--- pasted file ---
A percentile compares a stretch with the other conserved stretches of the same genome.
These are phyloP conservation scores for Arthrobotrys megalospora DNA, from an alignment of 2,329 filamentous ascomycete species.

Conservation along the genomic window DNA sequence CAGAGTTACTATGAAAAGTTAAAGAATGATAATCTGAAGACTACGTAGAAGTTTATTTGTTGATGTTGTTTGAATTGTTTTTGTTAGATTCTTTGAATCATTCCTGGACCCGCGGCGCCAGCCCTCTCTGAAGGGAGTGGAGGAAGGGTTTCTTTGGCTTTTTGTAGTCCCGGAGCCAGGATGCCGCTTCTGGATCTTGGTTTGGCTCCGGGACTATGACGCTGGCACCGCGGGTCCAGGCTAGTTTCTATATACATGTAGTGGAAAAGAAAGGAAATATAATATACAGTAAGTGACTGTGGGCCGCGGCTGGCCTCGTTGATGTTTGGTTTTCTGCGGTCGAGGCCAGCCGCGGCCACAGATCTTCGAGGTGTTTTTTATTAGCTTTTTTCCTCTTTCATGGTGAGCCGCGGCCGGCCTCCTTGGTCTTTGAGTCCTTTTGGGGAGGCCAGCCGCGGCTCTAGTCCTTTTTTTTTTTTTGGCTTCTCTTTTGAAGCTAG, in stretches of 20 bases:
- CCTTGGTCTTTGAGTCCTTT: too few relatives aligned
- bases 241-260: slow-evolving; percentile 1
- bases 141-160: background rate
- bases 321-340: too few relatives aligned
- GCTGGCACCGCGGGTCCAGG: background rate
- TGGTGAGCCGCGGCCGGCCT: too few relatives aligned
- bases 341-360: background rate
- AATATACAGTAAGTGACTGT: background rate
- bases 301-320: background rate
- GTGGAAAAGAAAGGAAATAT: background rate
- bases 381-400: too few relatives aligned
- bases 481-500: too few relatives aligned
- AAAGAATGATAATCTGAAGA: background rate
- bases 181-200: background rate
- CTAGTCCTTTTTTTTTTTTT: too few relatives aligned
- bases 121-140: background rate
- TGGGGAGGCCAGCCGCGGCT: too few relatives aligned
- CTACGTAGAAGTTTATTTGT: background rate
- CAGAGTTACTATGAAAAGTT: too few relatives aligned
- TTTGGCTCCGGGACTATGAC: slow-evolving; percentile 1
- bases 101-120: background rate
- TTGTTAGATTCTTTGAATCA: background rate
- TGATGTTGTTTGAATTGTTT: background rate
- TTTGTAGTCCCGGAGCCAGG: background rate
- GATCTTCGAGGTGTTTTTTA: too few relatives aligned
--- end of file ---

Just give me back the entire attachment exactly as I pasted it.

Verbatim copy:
A percentile compares a stretch with the other conserved stretches of the same genome.
These are phyloP conservation scores for Arthrobotrys megalospora DNA, from an alignment of 2,329 filamentous ascomycete species.

Conservation along the genomic window DNA sequence CAGAGTTACTATGAAAAGTTAAAGAATGATAATCTGAAGACTACGTAGAAGTTTATTTGTTGATGTTGTTTGAATTGTTTTTGTTAGATTCTTTGAATCATTCCTGGACCCGCGGCGCCAGCCCTCTCTGAAGGGAGTGGAGGAAGGGTTTCTTTGGCTTTTTGTAGTCCCGGAGCCAGGATGCCGCTTCTGGATCTTGGTTTGGCTCCGGGACTATGACGCTGGCACCGCGGGTCCAGGCTAGTTTCTATATACATGTAGTGGAAAAGAAAGGAAATATAATATACAGTAAGTGACTGTGGGCCGCGGCTGGCCTCGTTGATGTTTGGTTTTCTGCGGTCGAGGCCAGCCGCGGCCACAGATCTTCGAGGTGTTTTTTATTAGCTTTTTTCCTCTTTCATGGTGAGCCGCGGCCGGCCTCCTTGGTCTTTGAGTCCTTTTGGGGAGGCCAGCCGCGGCTCTAGTCCTTTTTTTTTTTTTGGCTTCTCTTTTGAAGCTAG, in stretches of 20 bases:
- CCTTGGTCTTTGAGTCCTTT: too few relatives aligned
- bases 241-260: slow-evolving; percentile 1
- bases 141-160: background rate
- bases 321-340: too few relatives aligned
- GCTGGCACCGCGGGTCCAGG: background rate
- TGGTGAGCCGCGGCCGGCCT: too few relatives aligned
- bases 341-360: background rate
- AATATACAGTAAGTGACTGT: background rate
- bases 301-320: background rate
- GTGGAAAAGAAAGGAAATAT: background rate
- bases 381-400: too few relatives aligned
- bases 481-500: too few relatives aligned
- AAAGAATGATAATCTGAAGA: background rate
- bases 181-200: background rate
- CTAGTCCTTTTTTTTTTTTT: too few relatives aligned
- bases 121-140: background rate
- TGGGGAGGCCAGCCGCGGCT: too few relatives aligned
- CTACGTAGAAGTTTATTTGT: background rate
- CAGAGTTACTATGAAAAGTT: too few relatives aligned
- TTTGGCTCCGGGACTATGAC: slow-evolving; percentile 1
- bases 101-120: background rate
- TTGTTAGATTCTTTGAATCA: background rate
- TGATGTTGTTTGAATTGTTT: background rate
- TTTGTAGTCCCGGAGCCAGG: background rate
- GATCTTCGAGGTGTTTTTTA: too few relatives aligned